When I began writing books, I never imagined that it would open so many doors. Recently I was asked to join a group of eighteen extremely talented authors in a collaborative project to write uplifting stories, with all profits going to Autism Speaks. Everyone involved donated their gifts, their time, and their energy to creating this fantastic project.

While the stories aren’t all Autism-related, the collection’s purpose is to bring focus to Autism, and will be released on April 1st, which is the beginning of Autism Awareness Month. The health and well-being of our children is the most important thing to all of us, with Autism touching so many of our lives. I feel privileged to have been a part of this anthology and hope that it will contribute to and benefit families who are affected by Autism’s effects.

The Perfectly Unique Anthology is available on Amazon on April 1st as an ebook and paperback.

Please grab your copy today and support this is wonderful organization! You’ll get to read eighteen amazing stories and do some good in this crazy world, at the same time. It doesn’t get any better than that. ❤️

Everything I Write Sucks

This is where I am.

Everything I write sucks and I’m struggling to find a rhythm but this is different. This isn’t simply trying to find time; it’s struggling with the story I’m writing. There’s a crucial piece missing and I need to find it … soon.

I’m beginning to believe that Ms. Plath was right. Perhaps the answer is simply to just keep writing.

So I’m going to stop freaking out and just … 

First Draft Blues

As a writer, I’m just not in a great place.

I’m working on completing the first draft of a story that has turned into something completely different than what I originally intended

As I’m writing this book, I’m reminded of my younger years when I began a story and became so discouraged that I could never see it through to completion. I’d write a few chapters and then give up because I knew it sucked. At that time in my life, I didn’t realize that first drafts are supposed to, so I just surrendered to the suck and gave up. I know better now, but the feelings remain.

I’ve often struggled with the story for months at a time. Leaving Eva took about a year to complete. When I became frustrated with the story I simply walked away from it for weeks at a time. As I try to hone my writing skills, I find now that walking away simply makes me rusty. When I pick it up again, I have to sharpen those skills all over again and I just feel as though I’m trudging in knee-deep mud, unable to move forward. I’ve been more committed to writing regularly, so walking away from the story this time, isn’t an option.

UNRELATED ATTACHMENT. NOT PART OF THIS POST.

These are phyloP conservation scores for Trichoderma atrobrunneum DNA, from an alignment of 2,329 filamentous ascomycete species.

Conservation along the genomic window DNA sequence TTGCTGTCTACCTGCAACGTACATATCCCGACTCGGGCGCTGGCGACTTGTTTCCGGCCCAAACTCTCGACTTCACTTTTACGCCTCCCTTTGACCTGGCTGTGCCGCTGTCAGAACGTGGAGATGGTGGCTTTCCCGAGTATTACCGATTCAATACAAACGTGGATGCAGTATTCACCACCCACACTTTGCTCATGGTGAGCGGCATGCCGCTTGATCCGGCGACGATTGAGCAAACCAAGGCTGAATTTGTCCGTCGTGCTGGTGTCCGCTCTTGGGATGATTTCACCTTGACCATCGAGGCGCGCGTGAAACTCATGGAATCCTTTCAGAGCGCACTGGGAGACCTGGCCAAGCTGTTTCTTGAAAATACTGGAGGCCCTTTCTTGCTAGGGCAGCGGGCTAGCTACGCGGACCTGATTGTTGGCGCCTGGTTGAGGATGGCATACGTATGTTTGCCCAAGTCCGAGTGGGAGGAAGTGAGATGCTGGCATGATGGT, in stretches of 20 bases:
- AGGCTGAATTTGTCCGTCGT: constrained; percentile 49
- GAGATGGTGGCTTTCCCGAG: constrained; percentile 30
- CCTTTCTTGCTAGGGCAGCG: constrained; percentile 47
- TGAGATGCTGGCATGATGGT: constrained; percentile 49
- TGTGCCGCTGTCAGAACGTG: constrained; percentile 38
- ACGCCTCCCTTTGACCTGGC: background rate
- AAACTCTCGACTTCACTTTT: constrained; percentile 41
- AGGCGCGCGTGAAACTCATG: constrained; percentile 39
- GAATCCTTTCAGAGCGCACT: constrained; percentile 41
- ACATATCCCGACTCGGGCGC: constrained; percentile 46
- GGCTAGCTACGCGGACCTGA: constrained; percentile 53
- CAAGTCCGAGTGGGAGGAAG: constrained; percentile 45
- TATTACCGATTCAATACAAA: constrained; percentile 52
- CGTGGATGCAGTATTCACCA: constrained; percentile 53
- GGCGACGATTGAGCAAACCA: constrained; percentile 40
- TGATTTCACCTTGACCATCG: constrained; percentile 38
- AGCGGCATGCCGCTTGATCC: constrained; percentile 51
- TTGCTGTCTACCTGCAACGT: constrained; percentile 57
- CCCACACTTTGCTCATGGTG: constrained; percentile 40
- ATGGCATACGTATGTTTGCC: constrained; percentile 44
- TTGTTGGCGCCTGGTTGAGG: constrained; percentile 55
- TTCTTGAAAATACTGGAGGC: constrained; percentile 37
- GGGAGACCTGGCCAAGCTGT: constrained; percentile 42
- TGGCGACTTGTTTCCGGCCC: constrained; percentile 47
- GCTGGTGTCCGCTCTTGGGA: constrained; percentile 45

Writing this story is so difficult that I want to pull my hair out. I know… I believe… that somewhere in there is the beautiful story of a young woman whose past is dark, but her love for her husband and children changes her. These are the stories that I love.
I’ve also been experimenting with my medium. This is also the first book that I’ve written mostly by dictation, so instead of the words flowing out from my fingers they have to come out down from my brain and out  of my mouth. The connection has often been fuzzy and the process, difficult. Although my brain is often racing as the words hit my mouth I often want to take them back, the moment I hear them come out. The biggest difference is that with dictation there is no backspace. I often find that what I’ve written is unintelligible and as I go back to reread, I struggle to try and figure out what the hell I was thinking.

Still, I am tenacious.  Although it’s been a struggle and I’m convinced that this is the worst story I’ve ever written, I’ll press on because I need to see how it ends. While, dictating has given me the ability to write thousands more words faster than I might normally have time for, I know I’ll send up cutting many of them. The heart of the story is somewhere in the mess of  extra words and tangled chapters; I can feel it. I just have to find it.

I know that in the characters of Liv and Danny, there is great love and passion. However as with many couples, there is also deep conflict which is all I can share right now. Will they end up together? Will they be happy? Even I don’t know the answers yet. I do know that the characters love one other deeply but as with most of my stories, and much of life, it’s not always about love. It’s about so much more.

This books is about love, betrayal, and deception. It’s about lives ruined by selfishness and indulgence, neglect and  regret. The dynamic between the characters is heartbreaking and strong, and I can’t wait to flesh it all out. In many ways, I know this will be the most challenging first draft I’ve ever had to pick apart. I would love say writing gets easier; instead it seems to get harder. I’ve expected that the story will fall into place faster but it has eluded me.  There’s something magical about the moment when a story clicks in place, and with this one it hasn’t had that moment yet.